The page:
The project options Russell offered range from totally replacing the building, estimated to be a prohibitive $60 million, to a complete renovation, including the construction of the new elevator tower, which would come in at about $29 million, or about $11 million higher than what the project was budgeted for.
The pros of the full renovation are obvious — the total project would be ADA code compliant and it would take care of the smoke safety issue. In fact, it represents the fastest and overall the least costly manner to finish the entire building.
The cons, however, are just as obvious — the city doesn’t have the extra $11 million.
At the other end of the spectrum, the commissioners could ultimately pick Option 3, which at $21 million is still $3 million over what the city can afford. Though it would finance the elevator tower, it would leave much of the building as it is. It provides the least cost, but also the least service.
In addition to the safety and ADA compliance issues, one of the main desires has been to move the commission chambers to a more user-friendly space.
“I believe one of the major goals we’re looking for is to provide us an opportunity so that we can broaden the public space there, making it more convenient to go forward with developing a space that actually lets more than 100 people participate in the government,” Russell said. “On numerous occasions we’re crowded and we’re full and we’ve got people standing in the halls, and in my mind that’s not how a representative government should operate.”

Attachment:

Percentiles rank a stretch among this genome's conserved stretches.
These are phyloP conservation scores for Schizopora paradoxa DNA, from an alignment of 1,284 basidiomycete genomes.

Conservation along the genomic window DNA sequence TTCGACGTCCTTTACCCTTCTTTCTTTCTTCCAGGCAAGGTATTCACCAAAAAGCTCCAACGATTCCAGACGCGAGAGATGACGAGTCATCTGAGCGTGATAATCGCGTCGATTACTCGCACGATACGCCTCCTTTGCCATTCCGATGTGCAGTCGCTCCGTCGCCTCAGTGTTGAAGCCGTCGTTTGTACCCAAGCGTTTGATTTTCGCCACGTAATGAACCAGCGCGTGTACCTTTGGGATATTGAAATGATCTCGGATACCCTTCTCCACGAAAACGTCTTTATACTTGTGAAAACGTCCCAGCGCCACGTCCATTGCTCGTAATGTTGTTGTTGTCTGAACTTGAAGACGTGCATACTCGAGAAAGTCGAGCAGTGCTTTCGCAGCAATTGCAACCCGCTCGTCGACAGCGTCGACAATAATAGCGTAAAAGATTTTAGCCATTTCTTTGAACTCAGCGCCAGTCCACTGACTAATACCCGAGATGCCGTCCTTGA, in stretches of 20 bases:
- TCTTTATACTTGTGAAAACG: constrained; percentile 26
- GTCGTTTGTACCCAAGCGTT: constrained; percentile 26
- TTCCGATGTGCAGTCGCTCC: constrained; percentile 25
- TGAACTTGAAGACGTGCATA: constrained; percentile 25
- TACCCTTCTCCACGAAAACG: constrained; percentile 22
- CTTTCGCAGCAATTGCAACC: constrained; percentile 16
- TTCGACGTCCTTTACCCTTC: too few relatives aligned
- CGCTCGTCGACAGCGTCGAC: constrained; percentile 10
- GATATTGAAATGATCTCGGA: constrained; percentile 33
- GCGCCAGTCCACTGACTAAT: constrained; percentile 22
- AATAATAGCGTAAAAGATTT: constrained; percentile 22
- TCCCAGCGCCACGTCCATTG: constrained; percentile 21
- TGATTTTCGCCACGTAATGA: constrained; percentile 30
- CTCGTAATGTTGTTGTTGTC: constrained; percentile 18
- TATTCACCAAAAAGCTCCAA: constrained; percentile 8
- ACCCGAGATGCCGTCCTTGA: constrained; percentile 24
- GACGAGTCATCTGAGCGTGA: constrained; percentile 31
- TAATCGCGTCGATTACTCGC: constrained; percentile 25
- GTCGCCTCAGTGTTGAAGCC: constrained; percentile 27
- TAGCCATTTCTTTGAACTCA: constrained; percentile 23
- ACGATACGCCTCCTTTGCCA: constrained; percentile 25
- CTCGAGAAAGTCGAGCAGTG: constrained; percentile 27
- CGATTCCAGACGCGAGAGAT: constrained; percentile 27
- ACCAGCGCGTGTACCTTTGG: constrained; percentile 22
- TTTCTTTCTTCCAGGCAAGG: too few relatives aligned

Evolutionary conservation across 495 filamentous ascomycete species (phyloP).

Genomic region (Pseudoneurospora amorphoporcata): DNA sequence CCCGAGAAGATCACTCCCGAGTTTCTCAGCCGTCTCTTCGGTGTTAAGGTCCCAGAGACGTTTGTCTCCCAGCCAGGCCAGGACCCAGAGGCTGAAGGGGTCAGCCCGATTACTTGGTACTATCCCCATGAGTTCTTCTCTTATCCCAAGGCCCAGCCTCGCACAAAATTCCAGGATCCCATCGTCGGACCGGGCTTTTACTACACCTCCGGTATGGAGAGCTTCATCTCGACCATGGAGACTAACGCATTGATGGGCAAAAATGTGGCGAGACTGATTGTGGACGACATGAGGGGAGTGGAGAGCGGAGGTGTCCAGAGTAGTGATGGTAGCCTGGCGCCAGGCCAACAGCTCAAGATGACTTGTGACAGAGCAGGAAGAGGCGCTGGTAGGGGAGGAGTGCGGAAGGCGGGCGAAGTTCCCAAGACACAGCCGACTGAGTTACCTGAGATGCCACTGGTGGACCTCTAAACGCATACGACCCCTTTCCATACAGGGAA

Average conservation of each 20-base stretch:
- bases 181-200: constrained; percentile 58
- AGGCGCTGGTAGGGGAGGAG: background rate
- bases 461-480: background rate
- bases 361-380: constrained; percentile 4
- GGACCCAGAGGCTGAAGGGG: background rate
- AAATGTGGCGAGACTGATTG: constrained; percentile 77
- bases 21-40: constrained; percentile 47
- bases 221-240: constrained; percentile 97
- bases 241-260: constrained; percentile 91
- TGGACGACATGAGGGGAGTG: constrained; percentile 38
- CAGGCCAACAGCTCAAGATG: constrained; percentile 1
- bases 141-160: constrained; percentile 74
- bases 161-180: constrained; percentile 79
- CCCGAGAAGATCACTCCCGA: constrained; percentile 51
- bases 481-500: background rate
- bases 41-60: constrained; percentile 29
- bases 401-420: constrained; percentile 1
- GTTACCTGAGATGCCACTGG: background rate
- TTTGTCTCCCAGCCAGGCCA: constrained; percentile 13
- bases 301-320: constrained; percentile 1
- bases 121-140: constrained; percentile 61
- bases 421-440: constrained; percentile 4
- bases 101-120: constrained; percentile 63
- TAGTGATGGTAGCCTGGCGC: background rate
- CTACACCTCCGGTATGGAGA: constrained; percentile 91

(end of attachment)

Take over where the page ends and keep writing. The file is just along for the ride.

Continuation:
The plan is to make the first floor customer friendly by fixing up the tax assessor’s office as well as the tax commissioner’s. It would also bring the commission chambers to an expanded space on the second floor.
But given all the criticism surrounding the TEE Center and its parking deck, some wonder if starting in on the Municipal Building isn’t just starting another controversy.
“Actually, the building process for all the buildings has gone fairly well,” Russell said. “The sheriff’s building, the library — the building process is a piece of cake. It’s the politics around it that becomes the issue. The TEE Center is built beautifully and the parking deck keeps winning awards.”
And even with the politics, Russell said, progress hasn’t always been as stymied as it’s seemed.
“We’ve got a pretty good track record of doing things that never got done before in Augusta,” he said. “I think this commission and the one before this one, despite the differences on issues, have a record to be proud of. You look at our infrastructure with the roads and you look at the buildings we’ve put up and the way we’ve set ourselves in the future — people would kill for this.”
Though money will continue to be an issue as the project gears up, Russell is reluctantly optimistic that the commission will find ways of bridging the gap.
“Our credit is good and money is cheap at the moment,” he said. “And given the reception of the TSPLOST, I’m more positive than I was a couple weeks ago. I think our citizens, based on our performance in the past, are very cognizant of the fact that if you want something, you’ve got to pay for it.”You Might Also Like: